All employers remain liable for associated Employer National Insurance contributions and minimum automatic enrolment employer pension contributions on behalf of their furloughed employees.

You can claim a grant from HMRC to cover wages for a furloughed employee, equal to the lower of 80% of an employee’s regular salary or £2,500 per month, plus the associated Employer National Insurance contributions and minimum automatic enrolment employer pension contributions on paying those wages.

You can choose to provide top-up salary in addition to the grant. Employer National Insurance Contributions and automatic enrolment contribution on any additional top-up salary will not be funded through this scheme. Nor will any voluntary automatic enrolment contributions above the minimum mandatory employer contribution of 3% of income above the lower limit of qualifying earnings (which is £512 per month until 5th April and will be £520 per month from 6th April 2020 onwards).



  • You should make your claim at the point at which you run your payroll or in advance of an imminent payroll – (We help with this)
  • If there is not the work for employees once the scheme ends, they can be made redundant at the end of the furlough scheme
  • Grants must be included as income on the Company tax return and is subject to corporation tax at the usual rate – (We help with this)

If your employee is on Maternity Leave, contractual adoption pay, paternity pay or shared parental pay

Individuals who are on or plan to take Maternity Leave must take at least 2 weeks off work (4 weeks if they work in a factory or workshop) immediately following the birth of their baby. This is a health and safety requirement. In practice, most women start their Maternity Leave before they give birth.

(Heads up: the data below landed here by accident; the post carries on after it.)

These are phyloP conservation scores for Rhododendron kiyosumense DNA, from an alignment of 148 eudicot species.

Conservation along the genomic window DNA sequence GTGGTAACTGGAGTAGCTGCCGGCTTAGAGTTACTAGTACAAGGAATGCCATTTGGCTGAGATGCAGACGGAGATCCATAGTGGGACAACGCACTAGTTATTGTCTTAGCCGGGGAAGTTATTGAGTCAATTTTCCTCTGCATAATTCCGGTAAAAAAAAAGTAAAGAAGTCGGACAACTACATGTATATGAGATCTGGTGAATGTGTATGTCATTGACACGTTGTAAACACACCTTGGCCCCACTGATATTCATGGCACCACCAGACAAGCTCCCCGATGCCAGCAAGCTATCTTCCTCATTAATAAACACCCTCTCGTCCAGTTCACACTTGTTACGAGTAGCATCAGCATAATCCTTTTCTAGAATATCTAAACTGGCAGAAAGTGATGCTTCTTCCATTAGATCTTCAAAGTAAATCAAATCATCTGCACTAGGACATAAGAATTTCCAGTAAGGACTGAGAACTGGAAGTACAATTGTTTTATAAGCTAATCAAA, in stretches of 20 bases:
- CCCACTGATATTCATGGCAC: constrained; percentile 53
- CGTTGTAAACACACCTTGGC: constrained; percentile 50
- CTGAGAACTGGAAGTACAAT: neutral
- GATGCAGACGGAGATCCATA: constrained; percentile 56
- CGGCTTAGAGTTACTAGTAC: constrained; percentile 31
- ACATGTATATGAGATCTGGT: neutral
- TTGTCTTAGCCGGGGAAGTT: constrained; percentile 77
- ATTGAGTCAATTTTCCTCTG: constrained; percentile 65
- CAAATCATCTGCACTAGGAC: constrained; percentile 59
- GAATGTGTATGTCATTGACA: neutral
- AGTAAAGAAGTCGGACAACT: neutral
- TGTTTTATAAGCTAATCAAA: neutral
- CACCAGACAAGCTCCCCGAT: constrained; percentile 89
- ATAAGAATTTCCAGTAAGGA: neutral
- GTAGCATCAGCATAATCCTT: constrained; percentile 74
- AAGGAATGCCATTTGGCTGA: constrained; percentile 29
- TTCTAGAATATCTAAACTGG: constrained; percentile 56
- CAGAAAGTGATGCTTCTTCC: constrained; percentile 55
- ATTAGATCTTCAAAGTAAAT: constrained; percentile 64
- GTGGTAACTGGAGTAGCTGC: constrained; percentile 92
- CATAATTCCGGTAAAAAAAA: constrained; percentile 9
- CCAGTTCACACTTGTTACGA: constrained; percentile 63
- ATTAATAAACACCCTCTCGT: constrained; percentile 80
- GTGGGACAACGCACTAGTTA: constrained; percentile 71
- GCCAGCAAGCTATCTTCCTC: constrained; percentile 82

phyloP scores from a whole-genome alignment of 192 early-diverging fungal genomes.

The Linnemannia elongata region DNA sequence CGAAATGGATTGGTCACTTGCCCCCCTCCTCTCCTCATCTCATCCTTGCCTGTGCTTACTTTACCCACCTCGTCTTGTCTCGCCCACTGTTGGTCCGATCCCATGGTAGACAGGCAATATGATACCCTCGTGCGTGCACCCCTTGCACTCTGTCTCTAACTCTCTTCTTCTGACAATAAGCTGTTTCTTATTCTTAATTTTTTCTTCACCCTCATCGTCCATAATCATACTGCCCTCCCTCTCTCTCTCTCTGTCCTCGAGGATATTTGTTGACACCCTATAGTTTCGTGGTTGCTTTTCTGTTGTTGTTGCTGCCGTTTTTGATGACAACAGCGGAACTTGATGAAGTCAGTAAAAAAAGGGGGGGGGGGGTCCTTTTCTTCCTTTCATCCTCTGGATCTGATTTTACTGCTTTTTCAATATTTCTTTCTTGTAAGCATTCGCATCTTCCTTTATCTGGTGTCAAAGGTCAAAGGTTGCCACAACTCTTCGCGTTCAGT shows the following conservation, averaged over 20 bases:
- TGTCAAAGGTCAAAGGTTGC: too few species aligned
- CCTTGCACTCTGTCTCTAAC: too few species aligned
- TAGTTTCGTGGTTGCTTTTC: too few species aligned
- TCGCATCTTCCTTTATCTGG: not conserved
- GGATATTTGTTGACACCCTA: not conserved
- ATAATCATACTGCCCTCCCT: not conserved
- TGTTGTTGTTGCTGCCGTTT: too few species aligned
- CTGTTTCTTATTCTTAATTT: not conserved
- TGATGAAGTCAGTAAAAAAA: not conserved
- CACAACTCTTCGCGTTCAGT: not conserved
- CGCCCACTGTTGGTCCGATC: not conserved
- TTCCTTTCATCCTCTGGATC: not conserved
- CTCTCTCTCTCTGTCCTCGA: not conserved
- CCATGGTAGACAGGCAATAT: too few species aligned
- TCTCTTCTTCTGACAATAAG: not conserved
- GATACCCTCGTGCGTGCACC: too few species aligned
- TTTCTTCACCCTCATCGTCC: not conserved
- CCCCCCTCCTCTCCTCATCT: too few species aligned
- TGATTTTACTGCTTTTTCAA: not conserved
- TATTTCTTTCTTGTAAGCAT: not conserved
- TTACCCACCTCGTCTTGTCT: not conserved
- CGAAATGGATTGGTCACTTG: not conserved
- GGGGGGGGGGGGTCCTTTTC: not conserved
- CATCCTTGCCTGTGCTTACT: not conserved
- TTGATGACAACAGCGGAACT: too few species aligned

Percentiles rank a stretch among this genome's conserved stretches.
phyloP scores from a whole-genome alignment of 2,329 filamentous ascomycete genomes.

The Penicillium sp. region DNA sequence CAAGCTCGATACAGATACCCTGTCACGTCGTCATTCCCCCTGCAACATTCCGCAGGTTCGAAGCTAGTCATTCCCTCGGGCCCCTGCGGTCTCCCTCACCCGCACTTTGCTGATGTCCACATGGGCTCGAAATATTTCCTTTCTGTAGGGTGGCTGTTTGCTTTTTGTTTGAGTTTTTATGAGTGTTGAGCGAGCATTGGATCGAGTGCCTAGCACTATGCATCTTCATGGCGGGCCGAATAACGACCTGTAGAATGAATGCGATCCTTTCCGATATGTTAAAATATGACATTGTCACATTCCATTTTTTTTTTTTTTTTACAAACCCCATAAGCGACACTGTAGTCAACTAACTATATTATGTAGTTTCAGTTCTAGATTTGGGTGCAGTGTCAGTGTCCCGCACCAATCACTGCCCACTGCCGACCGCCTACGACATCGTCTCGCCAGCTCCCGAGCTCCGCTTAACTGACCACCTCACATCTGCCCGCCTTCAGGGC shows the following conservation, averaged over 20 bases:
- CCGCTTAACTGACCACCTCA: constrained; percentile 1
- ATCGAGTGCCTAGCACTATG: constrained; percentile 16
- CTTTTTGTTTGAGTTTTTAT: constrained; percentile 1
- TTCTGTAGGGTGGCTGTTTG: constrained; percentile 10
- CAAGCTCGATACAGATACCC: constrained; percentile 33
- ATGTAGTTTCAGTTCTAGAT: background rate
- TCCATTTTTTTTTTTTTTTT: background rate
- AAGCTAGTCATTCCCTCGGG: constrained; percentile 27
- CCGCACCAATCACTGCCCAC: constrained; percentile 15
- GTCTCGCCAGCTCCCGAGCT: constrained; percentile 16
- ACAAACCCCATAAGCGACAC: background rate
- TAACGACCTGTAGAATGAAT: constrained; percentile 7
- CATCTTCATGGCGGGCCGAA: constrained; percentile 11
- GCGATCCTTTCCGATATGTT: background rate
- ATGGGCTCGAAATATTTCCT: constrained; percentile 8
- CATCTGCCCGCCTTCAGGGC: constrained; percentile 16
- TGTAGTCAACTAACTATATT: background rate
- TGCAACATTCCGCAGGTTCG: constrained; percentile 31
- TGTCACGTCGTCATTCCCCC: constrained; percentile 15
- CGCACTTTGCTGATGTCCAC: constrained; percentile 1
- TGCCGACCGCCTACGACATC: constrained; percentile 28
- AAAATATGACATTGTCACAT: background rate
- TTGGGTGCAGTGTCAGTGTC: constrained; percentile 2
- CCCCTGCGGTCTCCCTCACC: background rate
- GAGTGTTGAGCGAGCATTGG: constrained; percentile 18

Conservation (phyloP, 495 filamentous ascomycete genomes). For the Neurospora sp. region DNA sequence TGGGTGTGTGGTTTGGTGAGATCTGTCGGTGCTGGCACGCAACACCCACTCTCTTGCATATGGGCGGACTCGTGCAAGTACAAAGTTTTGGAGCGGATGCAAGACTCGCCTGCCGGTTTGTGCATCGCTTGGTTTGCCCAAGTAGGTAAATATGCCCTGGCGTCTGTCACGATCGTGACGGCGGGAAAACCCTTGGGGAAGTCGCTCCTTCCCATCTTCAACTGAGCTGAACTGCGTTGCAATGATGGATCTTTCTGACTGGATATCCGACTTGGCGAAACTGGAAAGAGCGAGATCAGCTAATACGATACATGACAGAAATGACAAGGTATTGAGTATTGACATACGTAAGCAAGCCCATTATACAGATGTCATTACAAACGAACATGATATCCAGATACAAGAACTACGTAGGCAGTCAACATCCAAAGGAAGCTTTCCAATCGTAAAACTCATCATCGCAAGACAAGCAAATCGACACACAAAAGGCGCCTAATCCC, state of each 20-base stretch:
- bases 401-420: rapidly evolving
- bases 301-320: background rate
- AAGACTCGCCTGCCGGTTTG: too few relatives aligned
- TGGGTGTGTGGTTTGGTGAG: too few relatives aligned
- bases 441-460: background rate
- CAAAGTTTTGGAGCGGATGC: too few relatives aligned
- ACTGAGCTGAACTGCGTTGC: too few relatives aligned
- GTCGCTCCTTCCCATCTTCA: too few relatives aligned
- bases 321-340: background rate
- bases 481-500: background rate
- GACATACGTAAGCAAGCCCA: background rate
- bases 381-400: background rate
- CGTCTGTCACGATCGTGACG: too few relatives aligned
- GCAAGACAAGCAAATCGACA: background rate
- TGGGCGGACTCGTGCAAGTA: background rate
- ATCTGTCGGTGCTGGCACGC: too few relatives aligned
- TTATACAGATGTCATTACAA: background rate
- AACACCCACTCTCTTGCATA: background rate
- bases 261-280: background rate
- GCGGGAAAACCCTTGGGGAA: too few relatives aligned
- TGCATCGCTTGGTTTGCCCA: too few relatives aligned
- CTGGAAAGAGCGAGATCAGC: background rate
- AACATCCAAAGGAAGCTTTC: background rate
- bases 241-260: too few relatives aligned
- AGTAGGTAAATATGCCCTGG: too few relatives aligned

If your employee is eligible for Statutory Maternity Pay (SMP) or Maternity Allowance, the normal rules apply, and they are entitled to claim up to 39 weeks of statutory pay or allowance.

Employees who qualify for SMP, will still be eligible for 90% of their average weekly earnings in the first 6 weeks, followed by 33 weeks of pay paid at 90% of their average weekly earnings or the statutory flat rate (whichever is lower). The statutory flat rate is currently £148.68 a week, rising to £151.20 a week from April 2020.

If you offer enhanced (earnings related) contractual pay to women on Maternity Leave, this is included as wage costs that you can claim through the scheme.

The same principles apply where your employee qualifies for contractual adoption, paternity or shared parental pay.


We await official confirmation, but information sources are stating that Directors will be eligible for this scheme and can be furloughed. This will, of course, only apply to their salaried amount, and not their dividend top up, as is the structure for many of our clients, and is the case for the majority of Directors in small OMBs throughout the UK.

They will not be able to formerly undergo work, but can continue to maintain their business (assuming covering off admin tasks and financial tasks, not operational/trading). Once this is officially confirmed we will announce this both via email and on the Facebook group.

Thank You

I thank you all for you message of support for this email and the Facebook group. We exist to help support you and are more than happy to continue to send this as long as you are happy to receive it.